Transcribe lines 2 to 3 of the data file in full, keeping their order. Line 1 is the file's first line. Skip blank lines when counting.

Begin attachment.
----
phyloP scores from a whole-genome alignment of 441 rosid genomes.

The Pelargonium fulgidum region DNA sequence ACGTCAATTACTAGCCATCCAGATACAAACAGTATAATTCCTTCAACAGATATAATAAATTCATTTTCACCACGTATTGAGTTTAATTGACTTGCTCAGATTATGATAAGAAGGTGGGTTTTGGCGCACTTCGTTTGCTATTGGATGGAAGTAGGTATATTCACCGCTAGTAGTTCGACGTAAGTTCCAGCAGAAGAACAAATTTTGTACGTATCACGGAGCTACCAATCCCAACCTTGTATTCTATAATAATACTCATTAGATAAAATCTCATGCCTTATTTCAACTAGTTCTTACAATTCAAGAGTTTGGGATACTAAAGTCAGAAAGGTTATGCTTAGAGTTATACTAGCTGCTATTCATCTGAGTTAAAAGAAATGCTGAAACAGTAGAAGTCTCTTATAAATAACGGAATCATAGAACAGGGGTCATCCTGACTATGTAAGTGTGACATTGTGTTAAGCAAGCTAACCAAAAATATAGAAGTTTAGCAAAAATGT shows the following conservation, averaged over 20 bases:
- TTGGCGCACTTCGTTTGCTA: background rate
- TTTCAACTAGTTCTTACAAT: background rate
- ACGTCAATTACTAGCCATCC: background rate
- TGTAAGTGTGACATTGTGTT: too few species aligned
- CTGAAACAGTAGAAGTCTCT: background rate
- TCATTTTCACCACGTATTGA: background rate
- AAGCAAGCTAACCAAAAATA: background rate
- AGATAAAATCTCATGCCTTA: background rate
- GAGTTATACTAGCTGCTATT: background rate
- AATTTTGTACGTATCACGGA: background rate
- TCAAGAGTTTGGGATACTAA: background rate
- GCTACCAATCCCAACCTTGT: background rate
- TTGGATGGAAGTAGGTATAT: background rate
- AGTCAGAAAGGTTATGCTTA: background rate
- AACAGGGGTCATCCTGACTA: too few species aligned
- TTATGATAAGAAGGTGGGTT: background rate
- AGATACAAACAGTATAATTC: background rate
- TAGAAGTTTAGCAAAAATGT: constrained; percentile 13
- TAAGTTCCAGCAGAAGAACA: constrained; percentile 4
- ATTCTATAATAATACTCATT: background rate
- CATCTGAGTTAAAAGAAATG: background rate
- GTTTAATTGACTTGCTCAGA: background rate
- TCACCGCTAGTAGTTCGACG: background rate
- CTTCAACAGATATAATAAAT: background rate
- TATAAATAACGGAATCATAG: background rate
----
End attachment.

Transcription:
The Pelargonium fulgidum region DNA sequence ACGTCAATTACTAGCCATCCAGATACAAACAGTATAATTCCTTCAACAGATATAATAAATTCATTTTCACCACGTATTGAGTTTAATTGACTTGCTCAGATTATGATAAGAAGGTGGGTTTTGGCGCACTTCGTTTGCTATTGGATGGAAGTAGGTATATTCACCGCTAGTAGTTCGACGTAAGTTCCAGCAGAAGAACAAATTTTGTACGTATCACGGAGCTACCAATCCCAACCTTGTATTCTATAATAATACTCATTAGATAAAATCTCATGCCTTATTTCAACTAGTTCTTACAATTCAAGAGTTTGGGATACTAAAGTCAGAAAGGTTATGCTTAGAGTTATACTAGCTGCTATTCATCTGAGTTAAAAGAAATGCTGAAACAGTAGAAGTCTCTTATAAATAACGGAATCATAGAACAGGGGTCATCCTGACTATGTAAGTGTGACATTGTGTTAAGCAAGCTAACCAAAAATATAGAAGTTTAGCAAAAATGT shows the following conservation, averaged over 20 bases:
- TTGGCGCACTTCGTTTGCTA: background rate